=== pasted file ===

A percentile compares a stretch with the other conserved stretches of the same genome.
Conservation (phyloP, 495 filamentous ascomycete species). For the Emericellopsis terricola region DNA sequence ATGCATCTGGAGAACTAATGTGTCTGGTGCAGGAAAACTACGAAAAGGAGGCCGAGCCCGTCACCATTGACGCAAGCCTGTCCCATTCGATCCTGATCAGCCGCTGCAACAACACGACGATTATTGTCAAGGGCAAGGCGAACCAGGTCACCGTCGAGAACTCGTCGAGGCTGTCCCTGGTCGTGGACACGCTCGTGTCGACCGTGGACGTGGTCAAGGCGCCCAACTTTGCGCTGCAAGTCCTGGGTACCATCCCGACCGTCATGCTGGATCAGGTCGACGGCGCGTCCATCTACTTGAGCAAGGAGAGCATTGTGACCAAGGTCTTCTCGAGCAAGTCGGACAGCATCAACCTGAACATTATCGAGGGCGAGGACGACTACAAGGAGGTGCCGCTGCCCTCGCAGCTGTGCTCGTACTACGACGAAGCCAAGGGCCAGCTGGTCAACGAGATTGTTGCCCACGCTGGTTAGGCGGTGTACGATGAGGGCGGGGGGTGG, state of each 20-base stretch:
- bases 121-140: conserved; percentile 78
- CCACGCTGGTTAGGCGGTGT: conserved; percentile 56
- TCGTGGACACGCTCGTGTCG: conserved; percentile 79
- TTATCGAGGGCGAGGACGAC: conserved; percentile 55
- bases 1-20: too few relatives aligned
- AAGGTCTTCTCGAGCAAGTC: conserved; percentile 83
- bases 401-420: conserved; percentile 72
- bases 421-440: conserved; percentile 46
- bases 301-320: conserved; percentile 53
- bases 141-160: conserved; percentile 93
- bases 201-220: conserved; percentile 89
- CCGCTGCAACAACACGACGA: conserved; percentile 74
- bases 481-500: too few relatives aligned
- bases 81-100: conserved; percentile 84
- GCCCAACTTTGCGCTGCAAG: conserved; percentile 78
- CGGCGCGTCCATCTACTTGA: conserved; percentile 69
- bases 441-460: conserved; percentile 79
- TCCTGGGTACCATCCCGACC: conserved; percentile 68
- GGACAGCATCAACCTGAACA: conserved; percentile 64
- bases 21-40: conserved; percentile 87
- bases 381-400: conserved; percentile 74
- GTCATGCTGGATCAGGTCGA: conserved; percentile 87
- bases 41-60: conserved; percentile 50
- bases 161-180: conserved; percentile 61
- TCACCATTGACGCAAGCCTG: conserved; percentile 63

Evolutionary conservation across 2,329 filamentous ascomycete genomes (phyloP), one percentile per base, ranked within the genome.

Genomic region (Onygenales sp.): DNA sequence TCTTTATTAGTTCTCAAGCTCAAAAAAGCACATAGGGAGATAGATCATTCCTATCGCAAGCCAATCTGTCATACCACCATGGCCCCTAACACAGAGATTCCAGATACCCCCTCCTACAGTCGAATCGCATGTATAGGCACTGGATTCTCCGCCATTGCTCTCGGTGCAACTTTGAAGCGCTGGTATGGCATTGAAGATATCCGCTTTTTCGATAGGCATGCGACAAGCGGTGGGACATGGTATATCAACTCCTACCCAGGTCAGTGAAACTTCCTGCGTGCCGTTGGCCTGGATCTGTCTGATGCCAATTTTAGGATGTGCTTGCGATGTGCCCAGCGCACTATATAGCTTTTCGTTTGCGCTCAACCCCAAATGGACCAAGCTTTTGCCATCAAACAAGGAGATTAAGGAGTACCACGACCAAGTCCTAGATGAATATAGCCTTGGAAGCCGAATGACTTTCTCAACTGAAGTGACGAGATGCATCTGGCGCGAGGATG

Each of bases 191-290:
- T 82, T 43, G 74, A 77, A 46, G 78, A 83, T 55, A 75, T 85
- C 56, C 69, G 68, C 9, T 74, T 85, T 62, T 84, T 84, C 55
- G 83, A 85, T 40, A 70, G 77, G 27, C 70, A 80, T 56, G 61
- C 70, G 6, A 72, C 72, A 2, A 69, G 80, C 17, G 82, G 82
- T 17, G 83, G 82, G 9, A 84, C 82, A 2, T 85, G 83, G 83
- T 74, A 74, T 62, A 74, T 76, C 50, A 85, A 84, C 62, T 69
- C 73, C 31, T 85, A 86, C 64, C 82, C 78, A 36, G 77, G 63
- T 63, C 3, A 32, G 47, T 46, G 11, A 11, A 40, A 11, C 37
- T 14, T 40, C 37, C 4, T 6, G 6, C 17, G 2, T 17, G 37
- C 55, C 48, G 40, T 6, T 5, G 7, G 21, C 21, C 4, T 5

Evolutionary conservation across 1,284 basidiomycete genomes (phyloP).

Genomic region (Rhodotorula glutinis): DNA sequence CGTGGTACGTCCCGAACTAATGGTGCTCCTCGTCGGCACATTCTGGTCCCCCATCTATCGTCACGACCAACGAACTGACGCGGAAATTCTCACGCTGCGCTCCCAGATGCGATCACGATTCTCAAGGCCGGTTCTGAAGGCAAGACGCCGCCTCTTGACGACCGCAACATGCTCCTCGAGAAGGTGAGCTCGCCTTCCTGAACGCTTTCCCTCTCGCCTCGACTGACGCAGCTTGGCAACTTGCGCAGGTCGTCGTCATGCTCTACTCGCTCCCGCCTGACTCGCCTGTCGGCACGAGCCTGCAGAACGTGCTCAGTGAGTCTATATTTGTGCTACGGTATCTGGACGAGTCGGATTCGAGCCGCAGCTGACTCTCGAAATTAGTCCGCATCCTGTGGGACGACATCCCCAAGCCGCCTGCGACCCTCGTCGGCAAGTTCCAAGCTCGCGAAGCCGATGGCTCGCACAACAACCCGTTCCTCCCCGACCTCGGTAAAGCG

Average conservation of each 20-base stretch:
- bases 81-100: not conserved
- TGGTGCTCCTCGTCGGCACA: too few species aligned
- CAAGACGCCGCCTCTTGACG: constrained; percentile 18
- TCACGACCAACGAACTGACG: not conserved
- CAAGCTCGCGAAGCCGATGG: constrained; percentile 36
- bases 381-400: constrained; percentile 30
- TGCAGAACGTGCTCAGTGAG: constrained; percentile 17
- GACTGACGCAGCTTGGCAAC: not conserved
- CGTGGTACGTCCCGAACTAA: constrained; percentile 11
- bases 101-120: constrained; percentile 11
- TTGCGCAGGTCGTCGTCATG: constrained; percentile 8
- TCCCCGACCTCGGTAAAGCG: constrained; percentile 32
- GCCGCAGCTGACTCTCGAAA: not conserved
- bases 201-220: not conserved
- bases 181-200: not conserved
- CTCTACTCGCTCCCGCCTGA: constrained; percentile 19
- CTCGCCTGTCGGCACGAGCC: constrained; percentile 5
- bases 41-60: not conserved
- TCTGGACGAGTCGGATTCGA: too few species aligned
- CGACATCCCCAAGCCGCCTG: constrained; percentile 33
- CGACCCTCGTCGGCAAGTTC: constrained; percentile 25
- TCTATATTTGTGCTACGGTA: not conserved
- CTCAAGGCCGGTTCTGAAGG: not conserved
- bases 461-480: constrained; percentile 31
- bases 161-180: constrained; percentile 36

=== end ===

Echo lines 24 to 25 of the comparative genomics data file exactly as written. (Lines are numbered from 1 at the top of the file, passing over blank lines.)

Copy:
- GTCATGCTGGATCAGGTCGA: conserved; percentile 87
- bases 41-60: conserved; percentile 50